Friday, October 21, 2011
William Andrews Clark Memorial Library
2520 Cimarron Street
—a lecture by Arthur Phillips, bestselling and critically acclaimed novelist, followed by a discussion with Helen Deutsch, University of California, Los Angeles, and Claire McEachern, University of California, Los Angeles
The Tragedy of Arthur is an emotional and elaborately constructed tour de force featuring its doomed hero Arthur Phillips, a young man struggling with a larger-than-life father, a con artist who works wonders of deception but is a most unreliable parent. Arthur is raised in an enchanted world of smoke and mirrors where the only unshifting truth is his father’s and his beloved twin sister’s deep and abiding love for the works of William Shakespeare—a love so pervasive that Arthur becomes a writer in a misguided bid for their approval and affection.
Years later, Arthur’s father, imprisoned for decades and nearing the end of his life, shares with Arthur a treasure he’s kept secret for half a century: a previously unknown play by Shakespeare, titled The Tragedy of Arthur. But Arthur and his sister also inherit their father’s mission: to see the play published and acknowledged as the Bard’s last great gift to humanity. . . . Unless it’s their father’s last great con.
By turns hilarious and haunting, this virtuosic novel—which includes Shakespeare’s (?) lost King Arthur play in its five-act entirety—captures the very essence of romantic and familial love and betrayal. The Tragedy of Arthur explores the tension between storytelling and truth-telling, the thirst for originality in all our lives, and the act of literary mythmaking, both now and four centuries ago, as the two Arthurs—Arthur the novelist and Arthur the ancient king—play out their individual but strangely intertwined fates.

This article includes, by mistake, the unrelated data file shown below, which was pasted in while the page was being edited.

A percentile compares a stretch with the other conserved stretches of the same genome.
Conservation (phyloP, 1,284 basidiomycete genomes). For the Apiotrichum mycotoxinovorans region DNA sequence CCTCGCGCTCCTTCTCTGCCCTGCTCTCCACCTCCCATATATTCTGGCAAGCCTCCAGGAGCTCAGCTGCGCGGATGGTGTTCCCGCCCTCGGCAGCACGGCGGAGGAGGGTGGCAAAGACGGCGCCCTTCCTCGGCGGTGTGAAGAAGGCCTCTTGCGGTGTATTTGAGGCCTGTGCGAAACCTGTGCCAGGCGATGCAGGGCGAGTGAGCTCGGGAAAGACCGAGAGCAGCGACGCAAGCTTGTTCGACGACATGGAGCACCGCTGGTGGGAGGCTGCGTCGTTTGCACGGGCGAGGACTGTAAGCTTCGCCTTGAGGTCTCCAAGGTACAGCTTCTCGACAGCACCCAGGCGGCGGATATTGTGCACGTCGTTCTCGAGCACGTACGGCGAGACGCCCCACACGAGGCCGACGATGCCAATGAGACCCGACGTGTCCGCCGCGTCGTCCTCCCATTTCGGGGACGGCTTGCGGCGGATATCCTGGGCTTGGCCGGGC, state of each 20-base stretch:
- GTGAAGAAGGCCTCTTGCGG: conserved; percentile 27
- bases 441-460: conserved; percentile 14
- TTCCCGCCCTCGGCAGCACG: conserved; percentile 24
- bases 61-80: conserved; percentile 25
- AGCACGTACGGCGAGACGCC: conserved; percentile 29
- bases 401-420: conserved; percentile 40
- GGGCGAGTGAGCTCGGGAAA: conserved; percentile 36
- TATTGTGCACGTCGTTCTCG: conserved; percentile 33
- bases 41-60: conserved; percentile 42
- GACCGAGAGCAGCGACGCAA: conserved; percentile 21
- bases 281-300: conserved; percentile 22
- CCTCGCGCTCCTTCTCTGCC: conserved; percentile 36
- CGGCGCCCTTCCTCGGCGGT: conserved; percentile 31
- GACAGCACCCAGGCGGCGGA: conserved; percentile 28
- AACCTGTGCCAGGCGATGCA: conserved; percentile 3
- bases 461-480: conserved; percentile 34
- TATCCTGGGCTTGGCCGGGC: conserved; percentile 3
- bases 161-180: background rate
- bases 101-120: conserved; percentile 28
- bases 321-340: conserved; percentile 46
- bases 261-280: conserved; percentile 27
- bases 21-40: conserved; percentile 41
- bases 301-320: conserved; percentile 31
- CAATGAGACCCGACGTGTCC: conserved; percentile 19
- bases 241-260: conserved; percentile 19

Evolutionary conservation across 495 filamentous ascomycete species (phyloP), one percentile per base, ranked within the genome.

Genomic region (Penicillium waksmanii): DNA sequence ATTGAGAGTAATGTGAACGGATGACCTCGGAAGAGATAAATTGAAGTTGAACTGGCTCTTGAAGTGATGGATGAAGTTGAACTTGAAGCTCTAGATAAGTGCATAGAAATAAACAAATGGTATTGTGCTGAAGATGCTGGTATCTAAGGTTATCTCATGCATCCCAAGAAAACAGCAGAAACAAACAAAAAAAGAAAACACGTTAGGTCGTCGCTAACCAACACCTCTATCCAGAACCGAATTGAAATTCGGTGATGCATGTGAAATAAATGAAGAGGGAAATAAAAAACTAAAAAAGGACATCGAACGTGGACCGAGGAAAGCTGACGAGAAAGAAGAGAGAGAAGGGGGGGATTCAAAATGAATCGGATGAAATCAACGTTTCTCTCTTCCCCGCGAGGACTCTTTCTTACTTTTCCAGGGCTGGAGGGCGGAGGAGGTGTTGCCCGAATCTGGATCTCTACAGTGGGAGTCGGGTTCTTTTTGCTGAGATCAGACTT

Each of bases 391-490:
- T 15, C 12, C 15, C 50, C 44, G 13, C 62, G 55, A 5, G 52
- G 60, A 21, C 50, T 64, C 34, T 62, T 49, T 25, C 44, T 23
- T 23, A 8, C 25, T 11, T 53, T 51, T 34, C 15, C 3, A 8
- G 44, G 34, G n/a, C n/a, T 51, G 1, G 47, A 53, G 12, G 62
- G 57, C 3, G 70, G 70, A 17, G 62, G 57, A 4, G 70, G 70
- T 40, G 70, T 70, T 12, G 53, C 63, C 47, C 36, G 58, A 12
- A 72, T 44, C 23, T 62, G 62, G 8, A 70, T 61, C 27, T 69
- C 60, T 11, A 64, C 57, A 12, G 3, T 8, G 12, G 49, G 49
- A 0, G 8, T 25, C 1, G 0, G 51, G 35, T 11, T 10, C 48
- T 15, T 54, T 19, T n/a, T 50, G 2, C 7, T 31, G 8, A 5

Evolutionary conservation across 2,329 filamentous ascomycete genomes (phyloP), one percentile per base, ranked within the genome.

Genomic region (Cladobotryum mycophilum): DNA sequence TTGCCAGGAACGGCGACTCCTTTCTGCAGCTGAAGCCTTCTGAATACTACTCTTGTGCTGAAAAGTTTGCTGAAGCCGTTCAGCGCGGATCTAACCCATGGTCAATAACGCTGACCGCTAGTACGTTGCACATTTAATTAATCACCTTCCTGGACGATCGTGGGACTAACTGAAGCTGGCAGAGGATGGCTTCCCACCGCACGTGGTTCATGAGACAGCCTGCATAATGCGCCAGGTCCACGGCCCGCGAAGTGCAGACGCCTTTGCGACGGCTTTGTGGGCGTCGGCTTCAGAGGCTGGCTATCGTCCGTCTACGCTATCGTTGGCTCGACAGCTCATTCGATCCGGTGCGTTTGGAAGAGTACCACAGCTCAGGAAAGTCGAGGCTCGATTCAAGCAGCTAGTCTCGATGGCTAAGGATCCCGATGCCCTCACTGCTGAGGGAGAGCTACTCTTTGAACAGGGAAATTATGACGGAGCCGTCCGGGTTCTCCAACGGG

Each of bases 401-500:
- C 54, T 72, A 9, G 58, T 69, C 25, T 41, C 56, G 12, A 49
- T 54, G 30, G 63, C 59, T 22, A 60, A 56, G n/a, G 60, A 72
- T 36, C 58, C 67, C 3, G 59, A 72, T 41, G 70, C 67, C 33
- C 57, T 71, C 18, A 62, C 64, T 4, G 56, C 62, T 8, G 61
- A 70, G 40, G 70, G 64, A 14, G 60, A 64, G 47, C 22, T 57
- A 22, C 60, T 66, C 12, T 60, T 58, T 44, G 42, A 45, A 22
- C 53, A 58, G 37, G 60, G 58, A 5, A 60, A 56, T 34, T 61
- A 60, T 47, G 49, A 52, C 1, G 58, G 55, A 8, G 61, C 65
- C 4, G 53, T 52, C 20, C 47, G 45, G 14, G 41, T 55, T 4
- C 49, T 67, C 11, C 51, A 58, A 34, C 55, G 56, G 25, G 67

Arthur Phillips was born in Minneapolis and educated at Harvard. He has been a child actor, a jazz musician, a speechwriter, a dismally failed entrepreneur, and a champion on Jeopardy! five times. He lives in New York with his wife and two sons.
His first novel, Prague, was named a New York Times Notable Book, and received the Los Angeles Times/Art Seidenbaum Award for best first novel. His second novel, The Egyptologist, was an international bestseller, and was on more than a dozen “Best of 2004” lists. Angelica, his third novel, made the Washington Post Best Fiction of 2007 and led that paper to call him “one of the best writers in America.” The Song Is You was a New York Times Notable Book, on the Post’s best of 2009 list, and inspired Kirkus to write, “Phillips still looks like the best American novelist to have emerged in the present decade.” His fifth book, The Tragedy of Arthur, was published 11 April 2011 to critical acclaim. His work has been published in twenty-seven languages, and is the source of three films currently in development.